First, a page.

Social and Ethnic Groups

With such a vast land area encompassing many regions, it is not surprising that Russia hosts a similarly vast list of social groups. The Russian Federation is home to as many as 160 different ethnic groups and indigenous peoples. As of the 2002 census, 79.83 percent of the population (115,889,107 people) is ethnically Russian, followed by:

* 3.83 % Tatars (5,554,601)

* 2.03% Ukrainians (2,942,961)

* 1.15% Bashkirs (1,673,389)

* 1.13% Chuvashs (1,637,094)

* 0.94% Chechens (1,360,253)

* 0.78% Armenians (1,130,491)

Note, that these are only the groups larger than one million strong. The remaining 10.31 percent (14, 949, 500) are classified as other. These others include a diverse array of small ethnic groups, typically living in their own respective regions and speaking their own unique languages, making Russia one of the most ethnically diverse countries in the world.

In terms of languages, Russian is the common official language throughout the Federation, understood by 99 percent of its current inhabitants and widespread in many adjacent areas of Asia and Eastern Europe. However, national subdivisions of Russia have additional official languages, further reflecting the diverse ethnicity of the country. As a result, there are more than 100 languages spoken throughout the nation, most tied to the particular ethnic groups from which they sprang.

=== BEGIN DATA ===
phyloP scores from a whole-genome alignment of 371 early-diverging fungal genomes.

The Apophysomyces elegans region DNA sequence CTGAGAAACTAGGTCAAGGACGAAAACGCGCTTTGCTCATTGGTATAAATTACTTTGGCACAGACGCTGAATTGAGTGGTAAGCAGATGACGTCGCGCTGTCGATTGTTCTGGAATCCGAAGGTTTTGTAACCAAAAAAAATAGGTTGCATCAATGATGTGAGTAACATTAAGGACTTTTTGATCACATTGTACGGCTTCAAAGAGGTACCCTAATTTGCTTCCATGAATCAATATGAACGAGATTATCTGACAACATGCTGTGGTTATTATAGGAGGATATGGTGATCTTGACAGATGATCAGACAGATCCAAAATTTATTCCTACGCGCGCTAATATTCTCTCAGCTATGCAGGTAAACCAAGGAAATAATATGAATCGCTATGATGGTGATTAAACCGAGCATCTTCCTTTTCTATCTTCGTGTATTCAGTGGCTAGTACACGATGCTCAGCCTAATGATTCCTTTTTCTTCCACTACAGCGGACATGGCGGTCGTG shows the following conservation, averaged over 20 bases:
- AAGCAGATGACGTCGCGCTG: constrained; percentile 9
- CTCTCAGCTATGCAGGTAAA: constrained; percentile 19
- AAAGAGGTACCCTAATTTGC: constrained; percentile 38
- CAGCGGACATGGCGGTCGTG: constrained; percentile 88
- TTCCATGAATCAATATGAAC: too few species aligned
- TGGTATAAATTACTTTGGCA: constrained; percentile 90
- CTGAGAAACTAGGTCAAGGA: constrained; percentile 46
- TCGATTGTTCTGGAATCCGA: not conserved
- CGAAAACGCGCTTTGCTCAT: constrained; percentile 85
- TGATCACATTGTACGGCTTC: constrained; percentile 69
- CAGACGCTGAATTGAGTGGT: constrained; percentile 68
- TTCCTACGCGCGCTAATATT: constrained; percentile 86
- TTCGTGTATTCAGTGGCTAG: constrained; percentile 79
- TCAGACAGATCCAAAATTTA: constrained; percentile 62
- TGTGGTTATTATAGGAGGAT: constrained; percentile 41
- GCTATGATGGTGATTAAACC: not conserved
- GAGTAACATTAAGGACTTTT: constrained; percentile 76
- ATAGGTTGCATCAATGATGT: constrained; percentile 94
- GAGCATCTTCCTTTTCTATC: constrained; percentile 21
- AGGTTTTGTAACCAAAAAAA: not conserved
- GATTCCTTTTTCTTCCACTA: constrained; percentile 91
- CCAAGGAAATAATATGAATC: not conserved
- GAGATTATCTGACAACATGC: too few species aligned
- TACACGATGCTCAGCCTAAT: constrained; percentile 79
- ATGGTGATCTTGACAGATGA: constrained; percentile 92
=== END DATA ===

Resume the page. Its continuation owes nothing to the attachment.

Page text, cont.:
Economics and Education

Perhaps the most significant impact of the collapse of the Soviet Union in 1991 has been the economic chaos which subsequently consumed the country. For five years following the collapse, Russia saw its comparatively developed centrally planned economy contract severely. It was not until 1997 that Russia began to show signs of recovery as a result of its new open-market policies. Since that time, the gross domestic product (GDP) of the country has grown by an average of 6.7 percent per year, largely on the back of oil exports, as well as a steadily developing service and industrial output. Currently, Russia's GDP by purchasing power parity (PPP) is approximately $1.5 trillion, making it the ninth largest economy in the world and the fifth largest in Europe. If this growth rate is sustained, the country will become the second largest European economy after Germany and the sixth largest in the world within a few years. However, this only equates to approximately $10,700 per capita, making it number 82 in the world. Furthermore, this economic development is disproportionate across many of the country's regions and ethnic groups. While the huge capital region of Moscow is an affluent metropolis living on the cutting edge of technology with a per capita income rapidly approaching that of the leading European economies, much of the country, especially its indigenous and rural communities, lags significantly behind. According the World Bank, 20 percent of Russians live below the poverty line, with many more teetering on the edge.

Despite the economic problems of the country, Russians tend to be very well educated. Russia's